Veteran jockeys made right calls

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Like a pair of wise old owls sitting in an oak, Gary Stevens and Mike Smith found themselves in a state of solitude as the field for Saturday’s 145th running of the Belmont Stakes swung around the sweeping bend that would lead them to the straightaway for the run to the finishing post. For it was at this point that Stevens, riding Preakness winner Oxbow, and Smith, aboard Aiken-based Palace Malice, began to obtain separation from the others.

Unlike Churchill Downs and Pimlico, with infields full of raucous observers on Derby and Preakness day, there is a quietness about Belmont Park and its huge mile-and-a-half oval, even during the running of a major race. The half-mile pole, located in the initial stages of that far turn, is a long way from the grandstand. And as Stevens and Smith left the hoof beats of the rest behind at that point in the race, a display of master craftsmanship was unfolding.

The statement that, “Pace makes the race,” is a truism widely recognized and adopted by racing fans and handicappers. However, the notion that a swift pace always favors horses coming from behind, while a slow one sets up frontrunners, is an over-simplification.

In the true exercise of the art of race riding - especially in an event for higher class horses over a distance of ground - the jockeys, who will control or attend the pace, want to go just fast enough in the race’s opening stages to pull rivals expected to come from behind out of their comfort zone. For if the stretch runners have to run faster than they want to early just to keep up, their closing punch will be lessened. But it’s a two-edged sword, for if the pace is too swift, the leaders will have nothing left for the run for the money.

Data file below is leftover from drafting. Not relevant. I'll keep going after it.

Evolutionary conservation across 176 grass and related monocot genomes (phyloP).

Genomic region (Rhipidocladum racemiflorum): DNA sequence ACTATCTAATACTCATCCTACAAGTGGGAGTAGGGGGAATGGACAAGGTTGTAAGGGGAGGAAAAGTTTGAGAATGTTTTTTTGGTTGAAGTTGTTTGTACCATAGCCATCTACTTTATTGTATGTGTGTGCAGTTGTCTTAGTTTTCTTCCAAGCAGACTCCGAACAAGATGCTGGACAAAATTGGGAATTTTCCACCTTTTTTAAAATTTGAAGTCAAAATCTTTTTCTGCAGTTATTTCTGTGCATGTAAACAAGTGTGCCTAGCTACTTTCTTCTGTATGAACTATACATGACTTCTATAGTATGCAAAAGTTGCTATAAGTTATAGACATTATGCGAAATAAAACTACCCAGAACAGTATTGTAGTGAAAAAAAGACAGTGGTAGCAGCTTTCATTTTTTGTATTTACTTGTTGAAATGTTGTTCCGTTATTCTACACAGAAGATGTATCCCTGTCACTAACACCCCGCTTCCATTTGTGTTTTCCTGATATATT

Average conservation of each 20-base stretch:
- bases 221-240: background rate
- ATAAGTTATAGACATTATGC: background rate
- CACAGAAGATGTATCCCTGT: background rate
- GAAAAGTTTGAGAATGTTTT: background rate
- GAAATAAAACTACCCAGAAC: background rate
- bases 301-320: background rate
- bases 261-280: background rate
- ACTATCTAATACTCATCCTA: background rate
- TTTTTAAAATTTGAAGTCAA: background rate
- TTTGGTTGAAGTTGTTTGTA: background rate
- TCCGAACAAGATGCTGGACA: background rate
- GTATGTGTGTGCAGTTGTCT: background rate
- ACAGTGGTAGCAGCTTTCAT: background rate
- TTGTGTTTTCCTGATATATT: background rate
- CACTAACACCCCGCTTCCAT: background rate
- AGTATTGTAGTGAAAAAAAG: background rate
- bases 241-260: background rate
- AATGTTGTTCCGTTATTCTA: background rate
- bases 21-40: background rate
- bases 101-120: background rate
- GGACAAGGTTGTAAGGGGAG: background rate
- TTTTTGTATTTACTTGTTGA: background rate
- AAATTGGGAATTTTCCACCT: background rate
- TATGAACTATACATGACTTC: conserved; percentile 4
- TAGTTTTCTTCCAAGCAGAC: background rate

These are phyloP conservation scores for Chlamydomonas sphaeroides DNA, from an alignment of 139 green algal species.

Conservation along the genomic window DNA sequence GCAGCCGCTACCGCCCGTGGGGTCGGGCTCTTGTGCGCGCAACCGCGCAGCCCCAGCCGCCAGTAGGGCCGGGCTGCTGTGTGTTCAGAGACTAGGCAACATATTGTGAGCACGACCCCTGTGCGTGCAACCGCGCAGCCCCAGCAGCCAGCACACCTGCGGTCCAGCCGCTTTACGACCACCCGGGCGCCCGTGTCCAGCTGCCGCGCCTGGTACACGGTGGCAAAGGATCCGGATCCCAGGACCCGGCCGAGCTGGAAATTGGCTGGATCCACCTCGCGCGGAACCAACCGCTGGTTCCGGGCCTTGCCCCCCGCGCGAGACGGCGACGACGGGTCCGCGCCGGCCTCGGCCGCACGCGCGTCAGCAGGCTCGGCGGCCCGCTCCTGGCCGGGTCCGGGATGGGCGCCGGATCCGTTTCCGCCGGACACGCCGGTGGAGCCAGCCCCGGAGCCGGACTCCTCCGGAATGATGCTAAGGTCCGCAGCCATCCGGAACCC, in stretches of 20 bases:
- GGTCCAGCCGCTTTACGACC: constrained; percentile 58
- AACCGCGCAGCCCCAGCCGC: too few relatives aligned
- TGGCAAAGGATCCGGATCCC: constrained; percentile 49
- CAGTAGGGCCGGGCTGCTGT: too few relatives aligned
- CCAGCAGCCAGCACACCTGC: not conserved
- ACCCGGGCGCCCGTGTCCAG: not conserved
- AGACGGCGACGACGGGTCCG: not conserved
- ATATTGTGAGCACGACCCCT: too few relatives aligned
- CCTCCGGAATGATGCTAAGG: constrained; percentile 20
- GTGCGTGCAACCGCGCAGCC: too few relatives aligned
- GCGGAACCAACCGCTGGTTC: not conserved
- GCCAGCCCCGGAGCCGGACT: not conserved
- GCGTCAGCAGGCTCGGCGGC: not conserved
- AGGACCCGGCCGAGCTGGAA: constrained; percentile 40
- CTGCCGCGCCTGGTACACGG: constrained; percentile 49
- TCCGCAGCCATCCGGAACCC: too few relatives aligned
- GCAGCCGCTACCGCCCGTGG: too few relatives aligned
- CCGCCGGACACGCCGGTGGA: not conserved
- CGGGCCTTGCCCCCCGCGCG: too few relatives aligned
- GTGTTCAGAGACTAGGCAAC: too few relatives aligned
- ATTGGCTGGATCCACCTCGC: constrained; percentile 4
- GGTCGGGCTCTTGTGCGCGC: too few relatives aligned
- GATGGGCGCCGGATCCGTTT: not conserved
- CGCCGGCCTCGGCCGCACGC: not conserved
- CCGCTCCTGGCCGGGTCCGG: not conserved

In this Belmont, Stevens had Oxbow head and head for the lead through a first half mile in :46 and 3/5ths seconds. Smith and the Malice were stalking, two lengths behind. The first half mile in the Belmont Stakes is customarily run somewhere between :48 and :50. One must go back seventeen years to find the last time the half mile fraction was less than :47 in this classic.

Under the circumstances, supporters of Orb and Revolutionary must have been salivating. Surely, they thought, this pace would cook any horse near the front. But a funny thing happened on the way to the front side. As Stevens and Smith edged away from their competitors – and at a place where many riders would have been setting their mounts down, asking for their best – the two owls sat chilly and slowed the pace down.

The quarter mile run on that turn took 26 and 3/5ths seconds - walking horse time. As this gallop neared conclusion, Palace Malice began getting the better of Oxbow and Stevens passed some encouragement on to Smith. “Go on, little brother,” Stevens imparted. “You’re moving better than me. Just ride off to your win.”

“But don’t leave me yet,” Stevens concluded, as the pair continued to bleed the yards remaining to the finish without putting any pressure whatsoever on their mounts. And down the stretch they came, Palace Malice and Smith dancing home to victory and Oxbow and Stevens easily holding second.

In most fields of sport, the career of an athlete approaching 50 years of age is a memory – often a distant one. For Smith, 47 years of age, and Stevens, now in his second career at 50 flat and coming back from seven years of retirement, there is abundant experience to go with the talent that has kept them at the top of their game for decades.

Stevens has been in racing’s Hall of Fame since 1998; Smith since 2003. On Saturday afternoon, the wise old owls showed why.


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